Transitioning to the cloud is a heavy lift, and migrating to Guidewire Cloud is no exception. We walk through three considerations to remember before your insurance company makes the switch.
Guidewire software is the market leader for core system software in the insurance industry. Many insurers have successfully implemented the software to run their businesses efficiently and optimize core processes across the insurance value chain. Guidewire is so penetrated in the market that most industry-focused technology solutions consider Guidewire systems and functionality in their designs.
Despite this success, carriers have been reluctant to adopt and upgrade to the newest and most advanced cloud-based software versions. As a company, Guidewire has continued to stress the importance of from the aging, on-prem or self-hosted installations that many currently use. moving to the newer, cloud-based platform
This continued emphasis – combined with concerns from carriers apprehensive about the near-term implications of migrating to Guidewire’s Cloud-based InsuranceSuite – has created uncertainty around the path forward.
What’s Driving the Need for Change?
Guidewire has continued to excel at making compelling products by following a robust product roadmap for how to best serve carriers and consistently adding new, relevant features. For this reason, most Guidewire customers agree it’s not if they will go to the Guidewire Cloud but when. So, why not now? Many concerns regarding immediate adoption go beyond the cost/benefit and readiness of the system itself, although those are important factors.
In this blog, we’ll address some of the underlying obstacles driving uncertainty that you’ll want to consider before undertaking this transition. We’ll do this by breaking these obstacles down into three areas: people, process and technology.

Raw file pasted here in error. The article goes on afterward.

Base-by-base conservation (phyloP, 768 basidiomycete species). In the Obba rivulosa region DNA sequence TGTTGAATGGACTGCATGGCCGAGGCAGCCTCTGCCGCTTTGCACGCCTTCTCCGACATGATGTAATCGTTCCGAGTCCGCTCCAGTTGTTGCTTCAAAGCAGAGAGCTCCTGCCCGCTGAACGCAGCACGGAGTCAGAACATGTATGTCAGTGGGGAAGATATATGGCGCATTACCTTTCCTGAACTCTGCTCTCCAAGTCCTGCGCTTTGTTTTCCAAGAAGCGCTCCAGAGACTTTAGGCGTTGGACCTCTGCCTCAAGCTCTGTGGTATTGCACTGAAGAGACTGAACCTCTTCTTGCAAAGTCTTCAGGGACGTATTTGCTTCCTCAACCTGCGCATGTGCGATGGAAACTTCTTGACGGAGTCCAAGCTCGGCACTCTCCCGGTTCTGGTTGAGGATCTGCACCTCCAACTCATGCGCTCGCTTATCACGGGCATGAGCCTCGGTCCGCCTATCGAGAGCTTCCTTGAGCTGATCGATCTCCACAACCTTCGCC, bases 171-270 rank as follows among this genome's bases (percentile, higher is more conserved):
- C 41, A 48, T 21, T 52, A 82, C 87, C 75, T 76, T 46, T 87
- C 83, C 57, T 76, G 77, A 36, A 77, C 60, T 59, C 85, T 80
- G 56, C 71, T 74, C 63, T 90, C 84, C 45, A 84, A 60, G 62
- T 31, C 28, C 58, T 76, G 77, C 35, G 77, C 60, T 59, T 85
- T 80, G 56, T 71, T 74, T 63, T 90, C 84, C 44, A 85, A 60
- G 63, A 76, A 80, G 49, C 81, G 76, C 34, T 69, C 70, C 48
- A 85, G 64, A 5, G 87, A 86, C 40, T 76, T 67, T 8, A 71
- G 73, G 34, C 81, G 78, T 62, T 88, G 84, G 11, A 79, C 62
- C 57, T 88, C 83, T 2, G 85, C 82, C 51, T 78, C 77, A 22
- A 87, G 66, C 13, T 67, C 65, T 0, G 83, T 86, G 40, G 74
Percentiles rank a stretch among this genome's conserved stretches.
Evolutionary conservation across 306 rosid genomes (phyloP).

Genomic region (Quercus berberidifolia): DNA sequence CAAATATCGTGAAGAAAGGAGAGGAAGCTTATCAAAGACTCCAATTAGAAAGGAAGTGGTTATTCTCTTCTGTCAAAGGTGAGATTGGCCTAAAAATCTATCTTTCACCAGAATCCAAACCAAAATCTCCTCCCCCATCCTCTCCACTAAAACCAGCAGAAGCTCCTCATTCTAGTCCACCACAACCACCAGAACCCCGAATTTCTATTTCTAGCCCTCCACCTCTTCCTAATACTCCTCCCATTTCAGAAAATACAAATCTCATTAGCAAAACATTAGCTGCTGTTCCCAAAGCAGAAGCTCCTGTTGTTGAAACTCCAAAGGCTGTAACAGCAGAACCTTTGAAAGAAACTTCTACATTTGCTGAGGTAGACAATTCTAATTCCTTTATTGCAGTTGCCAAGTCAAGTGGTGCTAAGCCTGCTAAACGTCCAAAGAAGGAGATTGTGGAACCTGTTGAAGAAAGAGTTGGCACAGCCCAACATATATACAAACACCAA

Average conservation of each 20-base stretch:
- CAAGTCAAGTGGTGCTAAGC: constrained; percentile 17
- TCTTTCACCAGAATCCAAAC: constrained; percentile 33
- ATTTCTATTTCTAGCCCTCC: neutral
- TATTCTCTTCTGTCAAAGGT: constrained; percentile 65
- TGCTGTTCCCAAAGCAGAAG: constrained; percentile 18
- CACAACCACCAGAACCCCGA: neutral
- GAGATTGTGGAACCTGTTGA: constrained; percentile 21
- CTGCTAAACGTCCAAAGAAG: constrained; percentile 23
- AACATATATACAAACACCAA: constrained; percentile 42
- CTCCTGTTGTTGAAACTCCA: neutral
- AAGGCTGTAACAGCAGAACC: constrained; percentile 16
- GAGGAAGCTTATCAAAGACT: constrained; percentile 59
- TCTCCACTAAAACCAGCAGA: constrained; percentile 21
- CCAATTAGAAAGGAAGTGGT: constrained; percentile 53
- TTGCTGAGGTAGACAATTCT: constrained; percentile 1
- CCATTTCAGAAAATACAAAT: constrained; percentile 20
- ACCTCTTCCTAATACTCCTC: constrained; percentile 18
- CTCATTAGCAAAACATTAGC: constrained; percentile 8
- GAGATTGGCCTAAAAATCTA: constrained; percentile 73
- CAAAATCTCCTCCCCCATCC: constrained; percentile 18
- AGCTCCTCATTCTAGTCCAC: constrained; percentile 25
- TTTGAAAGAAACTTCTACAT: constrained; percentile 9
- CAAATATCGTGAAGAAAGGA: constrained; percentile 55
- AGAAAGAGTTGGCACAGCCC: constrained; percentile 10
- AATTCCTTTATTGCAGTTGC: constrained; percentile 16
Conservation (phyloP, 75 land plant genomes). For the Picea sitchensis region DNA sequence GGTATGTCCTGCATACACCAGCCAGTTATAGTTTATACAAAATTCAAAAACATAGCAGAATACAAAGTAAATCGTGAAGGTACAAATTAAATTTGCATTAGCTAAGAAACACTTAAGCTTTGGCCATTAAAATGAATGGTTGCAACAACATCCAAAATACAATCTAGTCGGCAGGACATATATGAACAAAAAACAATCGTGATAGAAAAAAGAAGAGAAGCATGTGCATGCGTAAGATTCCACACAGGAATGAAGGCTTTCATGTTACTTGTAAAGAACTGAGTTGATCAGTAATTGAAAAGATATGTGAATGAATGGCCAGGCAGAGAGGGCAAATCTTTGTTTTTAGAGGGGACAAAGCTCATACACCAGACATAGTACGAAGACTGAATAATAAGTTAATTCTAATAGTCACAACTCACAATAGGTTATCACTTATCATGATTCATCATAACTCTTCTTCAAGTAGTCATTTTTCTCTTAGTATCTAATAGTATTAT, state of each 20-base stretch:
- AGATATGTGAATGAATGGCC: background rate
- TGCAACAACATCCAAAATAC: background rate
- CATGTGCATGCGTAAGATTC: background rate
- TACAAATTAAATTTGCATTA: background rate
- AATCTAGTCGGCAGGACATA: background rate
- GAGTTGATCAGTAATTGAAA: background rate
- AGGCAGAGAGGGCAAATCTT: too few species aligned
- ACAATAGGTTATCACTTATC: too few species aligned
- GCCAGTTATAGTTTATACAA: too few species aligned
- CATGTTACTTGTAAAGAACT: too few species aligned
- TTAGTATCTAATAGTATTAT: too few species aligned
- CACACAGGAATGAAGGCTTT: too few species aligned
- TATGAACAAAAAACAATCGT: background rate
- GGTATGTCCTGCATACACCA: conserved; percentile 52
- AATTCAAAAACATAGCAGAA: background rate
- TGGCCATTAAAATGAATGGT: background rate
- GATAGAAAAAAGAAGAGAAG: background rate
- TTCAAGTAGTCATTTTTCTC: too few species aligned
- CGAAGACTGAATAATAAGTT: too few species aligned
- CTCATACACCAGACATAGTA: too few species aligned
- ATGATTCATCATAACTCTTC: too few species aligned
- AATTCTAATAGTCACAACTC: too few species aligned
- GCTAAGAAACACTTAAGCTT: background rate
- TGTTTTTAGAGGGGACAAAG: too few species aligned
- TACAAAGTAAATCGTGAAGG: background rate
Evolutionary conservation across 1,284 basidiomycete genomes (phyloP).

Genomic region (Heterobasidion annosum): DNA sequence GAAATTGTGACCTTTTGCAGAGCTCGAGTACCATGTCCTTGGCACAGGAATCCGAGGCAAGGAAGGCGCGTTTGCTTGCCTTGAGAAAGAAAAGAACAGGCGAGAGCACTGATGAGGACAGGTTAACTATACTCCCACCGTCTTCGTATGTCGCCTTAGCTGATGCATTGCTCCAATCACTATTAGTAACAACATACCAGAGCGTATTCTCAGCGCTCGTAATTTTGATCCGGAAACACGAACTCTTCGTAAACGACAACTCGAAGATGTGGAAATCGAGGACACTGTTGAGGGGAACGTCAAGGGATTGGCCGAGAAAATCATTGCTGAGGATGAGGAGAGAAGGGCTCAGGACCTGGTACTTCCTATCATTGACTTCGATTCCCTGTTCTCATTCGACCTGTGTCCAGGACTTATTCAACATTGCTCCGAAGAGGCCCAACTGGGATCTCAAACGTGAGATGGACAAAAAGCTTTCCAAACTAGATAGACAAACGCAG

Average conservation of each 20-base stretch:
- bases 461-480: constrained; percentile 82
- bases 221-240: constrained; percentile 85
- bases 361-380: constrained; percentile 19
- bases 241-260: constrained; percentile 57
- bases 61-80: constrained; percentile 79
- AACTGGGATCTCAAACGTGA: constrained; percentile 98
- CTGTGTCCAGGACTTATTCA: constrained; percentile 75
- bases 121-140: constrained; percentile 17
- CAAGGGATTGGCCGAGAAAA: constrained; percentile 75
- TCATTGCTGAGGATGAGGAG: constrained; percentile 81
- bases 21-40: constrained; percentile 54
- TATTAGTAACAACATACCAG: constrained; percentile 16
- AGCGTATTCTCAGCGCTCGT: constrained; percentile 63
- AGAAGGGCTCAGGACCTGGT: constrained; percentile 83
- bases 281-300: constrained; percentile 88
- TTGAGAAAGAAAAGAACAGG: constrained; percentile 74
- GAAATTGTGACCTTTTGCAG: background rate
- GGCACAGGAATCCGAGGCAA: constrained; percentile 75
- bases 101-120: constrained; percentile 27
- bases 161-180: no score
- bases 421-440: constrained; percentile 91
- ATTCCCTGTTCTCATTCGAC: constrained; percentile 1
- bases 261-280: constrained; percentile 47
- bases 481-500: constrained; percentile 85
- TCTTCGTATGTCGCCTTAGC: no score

People: Training and Skills Profiles Can be a Barrier
As with any platform change, training staff and ensuring they have the appropriate skillsets to use it is paramount. Carriers need to address these considerations before cloud migration and adoption. In addition to Guidewire’s already significant training and certification program, they’ve added a cloud training component — known as ACE training — to help get new users familiar with the system’s functionality. Tools like this help make changes safe, effective and efficient for the cloud-based environment.
While carriers with the on-prem software had flexibility in how they followed guidelines based on their own strategies, after transitioning into the cloud, Guidewire will now expect developers to follow best practices and standards to prevent harmful code or inefficient code from getting into the system.
Similarly, while Guidewire has traditionally broken-up its configuration and integration skillset, it will now have an even larger delineation between the two. While it is possible to train one person to do both, it is more likely that companies will want separately focused configuration and integration developers.
On the bright side, Guidewire is continuing to move quickly toward API integration, which means the integration skillset will more easily translate to other API-based microservice development, so companies can use these employees elsewhere in the organization.
When considering an upgrade to the cloud, carriers must consider more than just cloud training. You will need to look holistically at gaps in previous training approaches and even reconsider staffing mixes. Those on a cloud journey elsewhere in the organization may have an opportunity to gain synergies.
Process: DevOps Best Practices are Becoming Requirements
On top of considering the people perspective, it will be imperative for carriers and integrators alike to follow the Guidewire development process guidelines according to best practices and standards, particularly around release management. This includes ensuring users demonstrate good discipline around trunks and branches and following recommended procedures for branching and merging.
While some carriers may have previously followed their own processes (which might have included manual interventions or something different than a trunk-and-branch strategy), they may need to consider reworking their systems from a process standpoint to prepare for the cloud. Similarly, if you need to deploy dependent integrations at the same time as the Guidewire software while doing updates, you need to consider that beforehand as well.